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value of Late stage succession?  RSS feed

 
Kevin MacBearach
Posts: 213
Location: Beavercreek, Oregon
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What is the value of it? I admit I'm new to all of this but it just seems like a lot of shade to me.
 
William James
gardener
Posts: 1014
Location: Northern Italy
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Ask the trees, animals, insects, and fungi what the value of it is. I'm sure they would have a lot to say on the matter. Somebody is benefiting from late succession.

Late stage succession doesn't provide much for humans (too much shade), which is why most of our creations aim at mid-succession. Likewise for conifers.

There could be a lot of use value in the wood, but by chopping it down you're bringing in more light and rolling it back to mid-sucession, which demonstrates our preference for that stage.

William
 
Nick Garbarino
Posts: 239
Location: west central Florida
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I am new to permaculture and our food forest is still early stage succession, but here's my understanding: If the tall, nut trees are not planted too close together and/or are on the northern side of the food forest, then there's going to be plenty of sunlight for the lower fruit trees, even decades from now. So, even when the fruit and nut trees are mature, there will be lots of production. If the spacing is correct, there should be a few sunny spots for leaves and herbs too. Some plants, like blackberries for example, can be quite productive even in shade. We have started out planting more densely, however we expect to "cull" some of our trees, especially the nurse plants of course, when it begins to become too shady. We're starting with a cleared lot, so that won't be needed for quite a while.

The ultimate goal is that 20 years from now we should have large mature chestnut and pecan trees in heavy production, while still maintaining heavy fruit and berry production. In fact, by then many of the fruit and berry plants will have completed their life cycle and will have been replaced with younger plants. This vision of a forest with a mix of large, medium, and small plants, with some sunny spots here and there, is what an old growth forest looks like, and that's latest stage succession. It seems important to have the large trees spread out and/or on the northern side in order to maximize productivity, long term.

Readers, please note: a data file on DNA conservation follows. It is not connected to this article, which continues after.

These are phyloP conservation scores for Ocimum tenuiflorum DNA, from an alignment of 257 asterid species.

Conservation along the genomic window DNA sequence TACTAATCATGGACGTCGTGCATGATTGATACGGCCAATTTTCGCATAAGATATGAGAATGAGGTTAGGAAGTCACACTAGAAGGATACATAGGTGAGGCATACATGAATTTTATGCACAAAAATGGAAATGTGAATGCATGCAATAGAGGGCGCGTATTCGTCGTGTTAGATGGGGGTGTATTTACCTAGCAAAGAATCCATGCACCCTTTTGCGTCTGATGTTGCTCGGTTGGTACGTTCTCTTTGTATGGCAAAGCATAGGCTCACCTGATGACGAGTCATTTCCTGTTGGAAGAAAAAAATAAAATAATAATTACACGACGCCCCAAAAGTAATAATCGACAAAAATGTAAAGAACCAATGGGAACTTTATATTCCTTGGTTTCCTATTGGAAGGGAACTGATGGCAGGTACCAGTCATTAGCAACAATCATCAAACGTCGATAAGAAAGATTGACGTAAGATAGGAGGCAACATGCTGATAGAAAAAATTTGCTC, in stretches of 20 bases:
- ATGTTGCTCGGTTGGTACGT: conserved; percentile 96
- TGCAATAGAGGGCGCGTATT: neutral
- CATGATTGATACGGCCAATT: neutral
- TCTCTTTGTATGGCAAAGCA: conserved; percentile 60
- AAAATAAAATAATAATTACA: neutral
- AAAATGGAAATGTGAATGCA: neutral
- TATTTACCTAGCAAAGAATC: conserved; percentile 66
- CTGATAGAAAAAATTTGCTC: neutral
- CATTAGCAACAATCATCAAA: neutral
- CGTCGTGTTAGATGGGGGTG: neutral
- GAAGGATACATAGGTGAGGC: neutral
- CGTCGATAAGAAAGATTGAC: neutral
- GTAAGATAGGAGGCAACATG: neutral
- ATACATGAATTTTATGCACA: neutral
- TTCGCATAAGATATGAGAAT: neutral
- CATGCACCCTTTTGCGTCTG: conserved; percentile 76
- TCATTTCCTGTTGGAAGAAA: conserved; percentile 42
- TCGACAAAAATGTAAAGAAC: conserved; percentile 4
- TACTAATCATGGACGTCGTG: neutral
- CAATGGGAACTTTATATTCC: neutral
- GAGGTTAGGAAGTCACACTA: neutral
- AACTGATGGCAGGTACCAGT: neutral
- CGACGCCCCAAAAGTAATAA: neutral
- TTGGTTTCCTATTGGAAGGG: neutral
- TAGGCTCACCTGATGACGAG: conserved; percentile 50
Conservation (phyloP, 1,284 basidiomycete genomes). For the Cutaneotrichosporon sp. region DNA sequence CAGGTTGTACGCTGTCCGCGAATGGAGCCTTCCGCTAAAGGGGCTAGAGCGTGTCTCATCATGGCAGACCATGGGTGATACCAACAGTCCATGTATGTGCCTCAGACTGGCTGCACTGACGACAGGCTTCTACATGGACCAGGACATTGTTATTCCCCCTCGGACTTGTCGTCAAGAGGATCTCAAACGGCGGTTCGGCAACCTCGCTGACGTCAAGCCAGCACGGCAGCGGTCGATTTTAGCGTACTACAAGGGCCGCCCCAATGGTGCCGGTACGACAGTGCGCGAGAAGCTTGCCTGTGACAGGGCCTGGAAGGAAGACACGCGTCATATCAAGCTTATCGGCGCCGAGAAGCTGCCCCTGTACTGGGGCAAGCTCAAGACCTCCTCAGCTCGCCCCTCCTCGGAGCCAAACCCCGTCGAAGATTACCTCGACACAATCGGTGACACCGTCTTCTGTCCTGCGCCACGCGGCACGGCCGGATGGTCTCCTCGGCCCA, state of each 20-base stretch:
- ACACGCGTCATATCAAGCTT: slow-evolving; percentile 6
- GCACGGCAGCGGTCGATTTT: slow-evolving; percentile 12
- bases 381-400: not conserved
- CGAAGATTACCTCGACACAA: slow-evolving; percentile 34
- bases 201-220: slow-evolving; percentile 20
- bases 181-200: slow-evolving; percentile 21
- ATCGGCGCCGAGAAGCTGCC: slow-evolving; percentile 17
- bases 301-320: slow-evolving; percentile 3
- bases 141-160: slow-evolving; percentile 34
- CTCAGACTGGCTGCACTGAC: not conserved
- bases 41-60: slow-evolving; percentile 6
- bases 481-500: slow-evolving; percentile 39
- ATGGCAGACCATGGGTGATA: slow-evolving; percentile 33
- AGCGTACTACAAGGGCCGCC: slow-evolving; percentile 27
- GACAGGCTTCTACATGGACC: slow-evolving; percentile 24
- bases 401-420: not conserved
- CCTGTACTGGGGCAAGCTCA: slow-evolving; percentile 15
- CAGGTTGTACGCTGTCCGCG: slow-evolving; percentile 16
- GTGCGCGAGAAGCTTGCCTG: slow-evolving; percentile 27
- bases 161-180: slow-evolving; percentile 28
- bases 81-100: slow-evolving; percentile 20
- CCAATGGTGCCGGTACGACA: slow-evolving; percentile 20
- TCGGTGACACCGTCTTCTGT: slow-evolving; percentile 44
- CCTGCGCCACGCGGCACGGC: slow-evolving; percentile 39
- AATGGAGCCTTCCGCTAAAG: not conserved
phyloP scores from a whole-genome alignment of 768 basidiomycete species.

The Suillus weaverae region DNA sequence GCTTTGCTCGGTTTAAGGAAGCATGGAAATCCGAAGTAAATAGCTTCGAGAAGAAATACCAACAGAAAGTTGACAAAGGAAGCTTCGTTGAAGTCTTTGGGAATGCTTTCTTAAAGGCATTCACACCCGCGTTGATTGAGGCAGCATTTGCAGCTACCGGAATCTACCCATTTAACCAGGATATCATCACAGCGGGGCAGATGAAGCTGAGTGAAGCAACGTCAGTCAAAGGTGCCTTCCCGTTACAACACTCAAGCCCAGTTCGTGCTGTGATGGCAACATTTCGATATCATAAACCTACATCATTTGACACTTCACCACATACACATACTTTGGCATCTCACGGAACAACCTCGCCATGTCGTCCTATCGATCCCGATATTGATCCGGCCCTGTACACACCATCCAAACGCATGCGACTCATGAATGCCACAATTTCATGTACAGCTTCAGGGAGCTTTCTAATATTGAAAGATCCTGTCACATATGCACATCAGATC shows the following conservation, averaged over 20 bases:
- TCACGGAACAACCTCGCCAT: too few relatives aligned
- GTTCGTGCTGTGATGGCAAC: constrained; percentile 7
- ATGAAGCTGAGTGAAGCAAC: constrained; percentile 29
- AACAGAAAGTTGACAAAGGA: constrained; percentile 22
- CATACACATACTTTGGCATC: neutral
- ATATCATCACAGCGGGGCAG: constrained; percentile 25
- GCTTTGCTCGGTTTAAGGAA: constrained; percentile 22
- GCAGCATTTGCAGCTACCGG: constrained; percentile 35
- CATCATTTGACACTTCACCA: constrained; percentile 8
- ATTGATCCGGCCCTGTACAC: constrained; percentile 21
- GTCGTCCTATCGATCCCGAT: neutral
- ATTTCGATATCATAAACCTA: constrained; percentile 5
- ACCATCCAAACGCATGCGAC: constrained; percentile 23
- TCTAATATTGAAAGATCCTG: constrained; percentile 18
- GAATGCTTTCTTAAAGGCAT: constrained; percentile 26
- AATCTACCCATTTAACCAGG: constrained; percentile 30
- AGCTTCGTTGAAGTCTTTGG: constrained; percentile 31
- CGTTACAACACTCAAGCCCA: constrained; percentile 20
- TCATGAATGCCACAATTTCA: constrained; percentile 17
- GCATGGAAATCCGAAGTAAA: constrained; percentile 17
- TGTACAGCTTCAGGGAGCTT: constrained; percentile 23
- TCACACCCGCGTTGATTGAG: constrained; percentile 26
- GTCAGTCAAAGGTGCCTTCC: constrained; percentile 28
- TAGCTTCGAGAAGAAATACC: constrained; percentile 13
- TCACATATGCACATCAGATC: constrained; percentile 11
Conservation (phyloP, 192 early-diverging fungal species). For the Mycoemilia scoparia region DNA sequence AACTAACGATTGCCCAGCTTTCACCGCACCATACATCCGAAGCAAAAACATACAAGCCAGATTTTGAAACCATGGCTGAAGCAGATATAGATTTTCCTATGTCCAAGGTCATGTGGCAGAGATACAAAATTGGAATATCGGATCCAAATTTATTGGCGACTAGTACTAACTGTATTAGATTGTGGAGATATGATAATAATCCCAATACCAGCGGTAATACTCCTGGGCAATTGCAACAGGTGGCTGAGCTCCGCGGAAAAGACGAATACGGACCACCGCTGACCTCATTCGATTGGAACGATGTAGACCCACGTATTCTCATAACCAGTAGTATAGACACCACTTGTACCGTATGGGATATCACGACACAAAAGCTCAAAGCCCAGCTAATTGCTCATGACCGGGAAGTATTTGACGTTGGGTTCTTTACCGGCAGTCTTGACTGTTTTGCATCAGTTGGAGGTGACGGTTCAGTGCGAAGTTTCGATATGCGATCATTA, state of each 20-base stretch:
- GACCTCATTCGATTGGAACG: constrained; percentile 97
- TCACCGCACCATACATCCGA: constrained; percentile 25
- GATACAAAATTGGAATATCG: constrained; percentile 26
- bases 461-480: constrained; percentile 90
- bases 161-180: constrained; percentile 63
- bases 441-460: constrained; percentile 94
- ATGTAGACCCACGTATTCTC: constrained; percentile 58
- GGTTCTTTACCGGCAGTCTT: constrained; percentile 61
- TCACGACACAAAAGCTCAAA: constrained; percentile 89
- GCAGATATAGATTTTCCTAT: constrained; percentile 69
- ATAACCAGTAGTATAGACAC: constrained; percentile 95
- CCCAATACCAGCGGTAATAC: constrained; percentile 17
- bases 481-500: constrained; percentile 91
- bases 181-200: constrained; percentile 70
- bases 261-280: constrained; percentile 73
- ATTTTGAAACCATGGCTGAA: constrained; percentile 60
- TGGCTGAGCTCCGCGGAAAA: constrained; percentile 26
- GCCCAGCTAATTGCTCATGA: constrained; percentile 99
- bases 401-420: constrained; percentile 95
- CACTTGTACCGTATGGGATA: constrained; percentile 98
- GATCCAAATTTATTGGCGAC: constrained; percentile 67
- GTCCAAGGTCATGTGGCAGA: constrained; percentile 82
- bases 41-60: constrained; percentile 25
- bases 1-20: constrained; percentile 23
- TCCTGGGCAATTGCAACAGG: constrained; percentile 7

L. Jones
Posts: 80
Location: NW Mass Zone 4 (5 for optomists)
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If you plant apple on full-sized rootstock (or seedling rootstock, or seedling apples if you are brave/don't care much what the apples are like) and let them go, they make a pretty good-sized tree. In the New England forest, one of the ways you can find old homesites is by looking for the apple trees still making their way in the second growth forest.

These are more use to animals than people, on the whole, as it's a bit hard to pick 70 feet up and the fruit bruises when it falls 70 feet down. If those animal are your stock (or something you hunt), you get the benefit at one remove.

 
John Polk
steward
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Location: Currently in Lake Stevens, WA. Home in Spokane
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To me, often I consider a late stage forest (mature forest) to be a dieing forest. Once it has peaked, everything begins declining. Everything is overgrown, leaving little space (and natural light) for new growth.

In nature, it is waiting for a lightning bolt to burn it back down, when it will produce tons of ashes and nutrients to build the new forest. Modern man stops this natural occurrence because he has invested in homes, and other 'improvements' to the land. How dare those trees burn before I can sell the timber?

A "clear cut" is worse than either a mature forest or a burndown because it removes all of the organic matter and the nutrients, leaving nothing to nurture the new forest. Habitat is destroyed without the materials to rebuild naturally.



 
Nick Garbarino
Posts: 239
Location: west central Florida
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An overgrown forest is not yet mature, or old growth. It is late mid succession or early late succession, however you want to look at it. The "latest stage" is the old growth forest. By then much of the "overgrowth" has succombed to competition and openings have been created resulting in trees of all ages and a few openings continue to arise here and there. Old growth forests are roughly in a state of equilibrium. They have very high levels of diversity and biomass. In old growth tropical rain forest, almost all of the biomass is contained in the living species, with very little in the soil or rotting on the forest floor. When anything dies, its energy is re-captured very quickly by the living forest. To me, a food forest that is in a state of equilibrium like this, while producing food for us, is achievable. How well this is achieved and how maintenance-free it is depends on the skill of the designer.
 
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